Luxury

Why would anyone spend thousands of dollars on a Prada handbag, an Armani suit, or a Rolex watch? If you really need to know the time, buy a cheap Timex or just look at your phone and send the money you have saved to Oxfam. Certain consumer behaviors seem irrational, wasteful, even evil. What drives people to possess so much more than they need?

Maybe they have good taste. In her wonderful 2003 book The Substance of Style, Virginia Postrel argues that our reaction to many consumer items is “immediate, perceptual, and emotional.” We want these things because of the pleasure we get from looking at and interacting with high-quality products—and there is nothing wrong with this. “Decoration and adornment are neither higher nor lower than ‘real’ life,” she writes. “They are part of it.”

Postrel is pushing back against a more cynical theory held by many sociologists, economists, and evolutionary theorists. Building from the insights of Thorstein Veblen, they argue that we buy such things as status symbols. Though we are often unaware of it and might angrily deny it, we are driven to accumulate ostentatious goods to impress others. Evolutionary psychologist Geoffrey Miller gives this theory an adaptationist twist, arguing that the hunger for these luxury goods is a modern expression of the evolved desire to signal attractive traits—such as intelligence, ambition, and power—to entice mates: Charles Darwin’s sexual selection meets Veblen’s conspicuous consumption.

Signaling is a theory with broad scope—it has been applied to everything from self-mutilating behavior to the fact that the best private schools teach dead languages—but it is most blatant in the consumer world. Advertisements are often pure signaling fantasies. Your neighbors gasp as your car drives by; the attractive stranger in a bar is aroused by your choice of beer; your spouse and children love you because you bought the right brand of frozen pizza. Consistent with this, neuroscience studies reveal that when people look at products they judge to be “cool,” brain areas associated with praise and social approval are activated.

If such purchases are motivated by status enhancement, they become positional goods: their value is determined by what other people possess. This inspires a powerful critique of consumerism. Status is a zero-sum game, and just as countries in a literal arms race have to strip away resources from domestic priorities, the figurative arms race that economist Robert H. Frank calls “luxury fever” takes away from individual consumers money that would be better spent on more substantial goods, such as socializing and travel. It is hard for people to opt out. To say that an individual can simply refuse to participate is like saying that countries in a literal arms race can choose to stop buying all those fighter planes and put the money into school lunches and Shakespeare in the Park. Sure they can—if they don’t mind being invaded. If everyone else buys fancy suits for their job interviews, then I risk unemployment by choosing not to.

We would be better off, then, if some Leviathan could force us to disarm, so Miller, Frank, and others argue that the government should step in. A policy aimed at curbing luxury shopping might involve higher marginal tax rates or, as a more targeted intervention, a consumption tax. As it becomes harder to afford a Rolex, people will devote more money to pleasures that really matter. Less waste, more happiness.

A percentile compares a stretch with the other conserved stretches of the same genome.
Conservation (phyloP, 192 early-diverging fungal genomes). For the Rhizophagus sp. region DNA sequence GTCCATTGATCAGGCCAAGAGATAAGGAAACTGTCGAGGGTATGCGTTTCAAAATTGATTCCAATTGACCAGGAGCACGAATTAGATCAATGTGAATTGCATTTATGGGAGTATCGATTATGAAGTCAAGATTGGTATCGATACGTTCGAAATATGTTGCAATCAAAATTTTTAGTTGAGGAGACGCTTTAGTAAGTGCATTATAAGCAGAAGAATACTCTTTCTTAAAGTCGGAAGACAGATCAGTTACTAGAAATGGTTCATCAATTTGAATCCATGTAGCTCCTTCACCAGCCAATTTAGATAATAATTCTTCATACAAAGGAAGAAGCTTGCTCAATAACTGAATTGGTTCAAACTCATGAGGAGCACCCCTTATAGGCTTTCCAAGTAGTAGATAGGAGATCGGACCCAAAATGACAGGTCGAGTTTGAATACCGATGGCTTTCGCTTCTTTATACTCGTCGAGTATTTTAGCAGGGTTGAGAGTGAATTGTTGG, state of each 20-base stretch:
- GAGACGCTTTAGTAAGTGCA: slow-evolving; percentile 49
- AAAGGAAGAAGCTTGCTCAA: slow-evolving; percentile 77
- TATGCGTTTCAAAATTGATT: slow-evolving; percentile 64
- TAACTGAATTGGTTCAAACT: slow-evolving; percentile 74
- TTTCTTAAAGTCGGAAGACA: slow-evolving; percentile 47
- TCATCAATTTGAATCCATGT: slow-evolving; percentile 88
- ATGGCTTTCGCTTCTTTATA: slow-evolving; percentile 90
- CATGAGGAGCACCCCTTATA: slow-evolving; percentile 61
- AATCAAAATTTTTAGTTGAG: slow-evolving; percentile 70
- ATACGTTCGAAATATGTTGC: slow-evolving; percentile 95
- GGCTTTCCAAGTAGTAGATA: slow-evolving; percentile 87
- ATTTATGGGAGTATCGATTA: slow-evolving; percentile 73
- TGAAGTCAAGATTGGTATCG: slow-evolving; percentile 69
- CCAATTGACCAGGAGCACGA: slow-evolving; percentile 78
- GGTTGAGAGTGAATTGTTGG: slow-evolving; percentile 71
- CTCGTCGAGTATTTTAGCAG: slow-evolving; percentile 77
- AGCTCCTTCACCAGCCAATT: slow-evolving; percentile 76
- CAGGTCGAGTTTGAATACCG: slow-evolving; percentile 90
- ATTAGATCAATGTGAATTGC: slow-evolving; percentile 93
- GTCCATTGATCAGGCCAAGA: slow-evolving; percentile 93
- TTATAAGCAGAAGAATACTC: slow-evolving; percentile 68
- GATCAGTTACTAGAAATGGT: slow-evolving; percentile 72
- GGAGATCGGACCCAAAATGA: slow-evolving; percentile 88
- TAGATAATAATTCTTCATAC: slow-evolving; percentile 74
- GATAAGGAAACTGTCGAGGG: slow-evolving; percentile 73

Now, only a philistine would deny Postrel’s point that some consumer preferences are aesthetic, even sensual. And only a rube would doubt that some people buy some luxury items to impress colleagues, competitors, spouses, and lovers. Perhaps we can divvy up the consumer world. An appreciation of beauty explains certain accessible and universal consumer pleasures—Postrel begins her book in Kabul after the Taliban fell, describing how the women there reveled in their freedom to possess burkas of different colors and to paint their nails—while signaling theory applies to the more extravagant purchases. A crimson burka? Aesthetics. A $30,000 watch? Signaling. Aristotle Onassis’s choice to upholster the bar stools in his yacht with whale foreskin? Definitely signaling.

I don’t think any of this is mistaken. But it is seriously incomplete. There is a further explanation for our love of such goods, which draws upon one of the most interesting ideas in the cognitive sciences: that humans are not primarily sensory creatures. Rather, we respond to what we believe are objects’ deeper properties, including their histories. Sensory properties are relevant and so is signaling, but the pleasure we get from the right sort of history explains much of the lure of luxury items—and of more mundane consumer items as well.

The debate over the psychology and politics of non-utilitarian goods isn’t just about the whims of millionaires, then. Everyone has an appetite for non-utilitarian things; most people own things that they don’t really need. It is worth thinking about why.

Adapted from http://bostonreview.net/forum/paul-bloom-lure-luxury

3 Comments


  1. MI: Due to lots of reason (desire to posses nice things, to impress others, et al.) people buy lots of non-utilitarian goods.

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  2. buying = need to impress, + history of items, CW debate continues on

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  3. MIP: ppl buy luxury items b/c history mainly, not just signaling/sensory; tone = neutral

    Reply

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